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#1 of 157 Old 05-16-2012, 07:10 AM - Thread Starter
 
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I'm trying to get a fix on how common serious vaccine reactions are. It is certainly the case that some people are seriously injured by vaccines, but is it 1 in 100? 1 in 1000? 1 in 1,000,000? I thi this question is at the root of a lot of vaccine controversy.

For the sake of clarity, even though most of us know this, in the US vaccine reactions are monitored in severalways. Two are the vaccine adverse event reporting system (VAERS) and vaccine safety datalink (VSD). VAERS is a passive monitoring system, any member of the public Congo to the website and report an adverse event. There are problems with it because things get reported that aren't actually related to vaccines and things that are related to vaccines never get reported. VSD is an active monitoring system.several (around a dozen) HMOS participate and medical records of patients in those HMOS are intoned for certain things, like increased primary care or urgent care visits after a vaccine. This system has a lot less "noise," but is still imperfect, of course. There are a few other monitoring systems, and other countries have similar systems.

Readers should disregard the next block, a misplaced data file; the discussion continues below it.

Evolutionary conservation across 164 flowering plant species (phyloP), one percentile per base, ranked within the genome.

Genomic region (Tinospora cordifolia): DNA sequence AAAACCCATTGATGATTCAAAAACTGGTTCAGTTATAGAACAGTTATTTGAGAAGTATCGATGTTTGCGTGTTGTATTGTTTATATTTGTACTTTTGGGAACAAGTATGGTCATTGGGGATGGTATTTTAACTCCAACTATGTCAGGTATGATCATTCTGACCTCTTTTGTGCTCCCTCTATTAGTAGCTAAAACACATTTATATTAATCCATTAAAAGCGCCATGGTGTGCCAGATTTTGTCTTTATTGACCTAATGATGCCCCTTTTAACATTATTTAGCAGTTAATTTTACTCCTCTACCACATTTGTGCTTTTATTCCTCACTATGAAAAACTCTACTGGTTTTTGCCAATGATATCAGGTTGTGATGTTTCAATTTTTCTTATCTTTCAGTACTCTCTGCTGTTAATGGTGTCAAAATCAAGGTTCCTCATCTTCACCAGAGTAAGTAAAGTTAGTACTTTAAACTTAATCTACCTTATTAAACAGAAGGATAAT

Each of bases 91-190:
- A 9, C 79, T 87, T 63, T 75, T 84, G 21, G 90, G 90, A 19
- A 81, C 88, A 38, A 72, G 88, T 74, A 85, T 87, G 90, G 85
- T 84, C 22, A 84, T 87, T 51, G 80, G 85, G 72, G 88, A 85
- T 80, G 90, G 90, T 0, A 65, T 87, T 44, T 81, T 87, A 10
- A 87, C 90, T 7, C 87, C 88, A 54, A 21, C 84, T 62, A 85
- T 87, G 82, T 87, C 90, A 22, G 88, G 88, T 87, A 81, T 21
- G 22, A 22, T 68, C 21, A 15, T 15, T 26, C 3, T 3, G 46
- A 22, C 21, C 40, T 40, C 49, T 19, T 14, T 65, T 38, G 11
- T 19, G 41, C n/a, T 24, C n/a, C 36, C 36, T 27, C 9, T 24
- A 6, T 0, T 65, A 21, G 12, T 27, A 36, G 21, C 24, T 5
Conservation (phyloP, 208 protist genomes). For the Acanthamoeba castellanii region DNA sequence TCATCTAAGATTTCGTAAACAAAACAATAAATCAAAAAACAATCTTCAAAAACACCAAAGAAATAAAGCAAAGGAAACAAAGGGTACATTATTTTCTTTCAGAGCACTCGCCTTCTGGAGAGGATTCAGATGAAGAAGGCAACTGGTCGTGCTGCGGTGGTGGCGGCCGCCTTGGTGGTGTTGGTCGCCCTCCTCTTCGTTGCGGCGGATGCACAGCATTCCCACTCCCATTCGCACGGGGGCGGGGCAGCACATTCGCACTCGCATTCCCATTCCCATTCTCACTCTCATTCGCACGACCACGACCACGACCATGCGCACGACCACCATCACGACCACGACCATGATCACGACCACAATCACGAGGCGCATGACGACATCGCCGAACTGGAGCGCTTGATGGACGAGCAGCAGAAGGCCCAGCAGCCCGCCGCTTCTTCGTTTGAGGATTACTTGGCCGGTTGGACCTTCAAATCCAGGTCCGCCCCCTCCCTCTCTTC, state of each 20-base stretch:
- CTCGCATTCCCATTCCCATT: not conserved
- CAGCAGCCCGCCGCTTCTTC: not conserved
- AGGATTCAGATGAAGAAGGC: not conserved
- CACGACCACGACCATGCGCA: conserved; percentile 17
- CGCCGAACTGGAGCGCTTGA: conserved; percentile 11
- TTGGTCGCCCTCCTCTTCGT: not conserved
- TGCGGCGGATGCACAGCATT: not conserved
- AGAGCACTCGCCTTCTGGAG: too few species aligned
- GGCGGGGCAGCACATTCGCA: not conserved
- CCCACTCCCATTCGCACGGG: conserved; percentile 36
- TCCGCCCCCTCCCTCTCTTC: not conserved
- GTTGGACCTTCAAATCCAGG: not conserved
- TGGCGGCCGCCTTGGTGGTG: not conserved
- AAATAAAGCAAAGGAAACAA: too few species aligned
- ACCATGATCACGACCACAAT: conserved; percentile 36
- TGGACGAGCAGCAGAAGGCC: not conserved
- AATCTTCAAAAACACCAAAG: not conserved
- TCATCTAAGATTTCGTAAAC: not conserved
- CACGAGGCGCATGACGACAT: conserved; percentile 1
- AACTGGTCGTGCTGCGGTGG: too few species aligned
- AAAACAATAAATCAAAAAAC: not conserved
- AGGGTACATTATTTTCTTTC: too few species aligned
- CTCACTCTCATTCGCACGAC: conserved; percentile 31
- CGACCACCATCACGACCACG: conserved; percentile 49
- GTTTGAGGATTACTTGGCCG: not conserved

You can read more about monitoring here: http://www.cdc.gov/vaccinesafety/Vaccine_Monitoring/Index.html

Several studies have attempted to use VAERS data to determine how common serious diverse events are. One can be found here: http://www.cdc.gov/mmwr/preview/mmwrhtml/ss5201a1.htm

This study found an adverse event was reported for 11.4 out of every 100,000 vaccines administered. Most of those were minor (fever, rash, etc). 14.2% of reports were serious, where serious meant death, hospitalization, lifelong disability, etc (see the link for more details).